Tomorrow "The Big Day" - page 2

I cannot help but feel obligated to make a personal satement. Here I Stand at the threshold of the begging of the end in this long road which is academia. Like Timothy I have fought a good fight, I... Read More

  1. by   ticu
    gotosleep,

    I was simply commenting on ability of anesthesiologist to contribute to recovery of the patient after completion of OR procedure but while the patient is still in hands of the anesthesiologist. This opportunity is, in my opinion, often wasted, although there are of course anesthesiologists who care about recovery process and continuity between OR and ICU and are able to deliver patients in better, stable condition because of that.

    I was not making statements about performance of anesthesiologist doing his/her "thing" during surgery or making general comments about profession, etc. Seems to me that anesthetist who would be also an expert in ICU recovery process (hardly somebody with 1-3 year experience), would be better serving their patients, that's all...
  2. by   versatile_kat
    On a calmer note ... congratualtions on school Matt. I'm envious!!! Hopefully I'll be joining you soon as another SRNA.
    Last edit by versatile_kat on Aug 17, '03
  3. by   sweetdreams
    Matt,

    Good Luck to you. I start school on Wednesday. I too feel like I'm at the threshold of a long awaited dream. Am anxious to start but apprehensive at the same time. Sort-of like being at the top of an expert ski slope, adrenalin flowing, hoping you have the skill and talent to survive the run.

    I also echo your sentiments. "for a constant motivation I have decided that if there is ever a day I am sick of studying. I will go straight to the local ICU and remind myself of the alternative."

    Although I always enjoyed the crappy gifts during nurses week, that and the cheap pseudo-hangover I got while driving home after four or five consecutive night shifts.

    Dave
    Last edit by sweetdreams on Aug 17, '03
  4. by   sandman
    Sweetdreams

    You will be in class with 4 of my former co-workers from Via Christi. Make sure and give them all a hard time for me!
  5. by   sweetdreams
    Sandman,

    I'll do my best......lets see...... OK. (1) note to self: bring remote control fart machine to class.
  6. by   sweetdreams
    Sorry about the immaturity of my previous post... just another prime example of
    " why just a year of ICU experience is NOT enough for many people who apply for CRNA school..."
  7. by   sandman
    if you have the same chem instructor as last year, he'll be encouraging that kind of behavior!!! He's one wacky dude (I mean that in a good way)
  8. by   meandragonbrett
    Matt,
    Good luck man! Stick with it and keep us posted on how you are doing and how school is going!! Congradulations!!!!


    Brett
  9. by   Athlein
    Alansmith52,
    Your posts were funny - and true! Those who are most critical of RNs leaving the bedside are often the same ones who feel trapped in that same job description.
    I have been a nurse for a decade, and the changes I have experienced in that relatively short period of time are staggering. Pay is higher, but morale is much lower. Patients are sicker, but staffing is shorter. There is so much emphasis on following policy and procedure that critical thinking has been thrown out the window.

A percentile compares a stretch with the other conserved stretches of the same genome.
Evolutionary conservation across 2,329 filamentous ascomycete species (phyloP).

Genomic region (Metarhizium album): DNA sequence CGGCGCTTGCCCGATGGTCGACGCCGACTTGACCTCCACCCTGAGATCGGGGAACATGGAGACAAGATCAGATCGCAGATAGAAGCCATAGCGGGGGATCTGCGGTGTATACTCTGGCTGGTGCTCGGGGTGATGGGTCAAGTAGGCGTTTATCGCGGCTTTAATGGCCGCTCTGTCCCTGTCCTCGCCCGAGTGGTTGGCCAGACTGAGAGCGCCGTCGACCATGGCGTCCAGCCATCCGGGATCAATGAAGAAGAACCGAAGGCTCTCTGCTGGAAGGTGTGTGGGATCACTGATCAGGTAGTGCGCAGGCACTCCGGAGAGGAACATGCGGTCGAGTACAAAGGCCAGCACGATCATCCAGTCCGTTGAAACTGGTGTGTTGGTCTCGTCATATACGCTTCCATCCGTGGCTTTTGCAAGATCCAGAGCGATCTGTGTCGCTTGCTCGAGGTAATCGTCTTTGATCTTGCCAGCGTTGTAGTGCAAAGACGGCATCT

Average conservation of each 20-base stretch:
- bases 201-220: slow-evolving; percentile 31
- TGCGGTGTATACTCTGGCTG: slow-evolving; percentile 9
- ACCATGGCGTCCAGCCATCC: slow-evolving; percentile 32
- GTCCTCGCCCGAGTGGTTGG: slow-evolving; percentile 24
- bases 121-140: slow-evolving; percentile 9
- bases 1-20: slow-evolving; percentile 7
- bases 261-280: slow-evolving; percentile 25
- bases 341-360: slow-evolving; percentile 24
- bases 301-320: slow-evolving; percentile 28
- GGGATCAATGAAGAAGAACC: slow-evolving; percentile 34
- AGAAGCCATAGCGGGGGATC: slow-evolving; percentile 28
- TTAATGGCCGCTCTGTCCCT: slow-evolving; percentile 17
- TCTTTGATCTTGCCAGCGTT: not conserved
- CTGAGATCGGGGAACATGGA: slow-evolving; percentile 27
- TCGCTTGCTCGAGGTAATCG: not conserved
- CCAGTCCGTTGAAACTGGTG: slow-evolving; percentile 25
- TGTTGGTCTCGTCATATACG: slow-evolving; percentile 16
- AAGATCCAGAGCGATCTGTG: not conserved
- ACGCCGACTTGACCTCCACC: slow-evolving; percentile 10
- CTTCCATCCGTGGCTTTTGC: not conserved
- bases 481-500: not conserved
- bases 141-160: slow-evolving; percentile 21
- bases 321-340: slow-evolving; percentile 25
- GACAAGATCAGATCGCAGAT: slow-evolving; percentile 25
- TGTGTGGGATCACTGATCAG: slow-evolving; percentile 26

Here's a great example: a seasoned nurse insisted on changing an artline tubing down to the hub of the catheter("It has been three days, you know! That is our policy") on a multiply-infected IVDU with a devastating head injury. Sure enough, as soon as she got started, the patient lurched out of bed, spraying blood everywhere, screaming his head off. Now what do you think that ICP was during this fiasco? Other families in the unit are totally freaked out (that unrestricted visitation, you know), the patient and nurse are a bloody mess, and the neurosurgeon has to be called (so much for lightening his sedation to check neuro status). But hey, that artline tubing sure looked new.
    I am eager to start in a specialty of nursing that demands critical thinking skills and innovative approaches to patient issues. And yes, it is most assuredly nursing practice.
    I take great care of my patients, and I readily acknowledge that there are some real rewards to critical care nursing. But there are not enough LornaDoones in the kitchens of the entire US healthcare system to keep me at the bedside in an ICU any longer!
    School starts in a few days...woo-hoo!
  10. by   dontae
    Congrats to all of you. I totally understand using the ICU as a motivation and reminder of why you're doing what you're doing. Let's face it, people do things for their own personal reasons and it is nobody's place to judge them for it. On a lighter note, what's a lorna doone? Again, congrats. I'm so envious. I'll be there soon though.

    Dontae
  11. by   athomas91
    ripping our own -- our professionalism apart - for what - to argue who is more suited to care for a critical patient
    all the "experience" in the world can never top "experience + further education"
    NA is the pinnacle of nursing - congrats to you on your graduation
    and shame to those who want to argue about not liking ICU
    i worked CVICU and ER - personally CVICU bores me for the most part....... but you see - i have the right to that opinion.....
    and as far as recovering patients ---- anesthesia just like all others has its "less than perfect" workers - i have worked w/ ICU nurses who didn't know atropine from lido......
  12. by   London88
    athomas91,
    Very well said!

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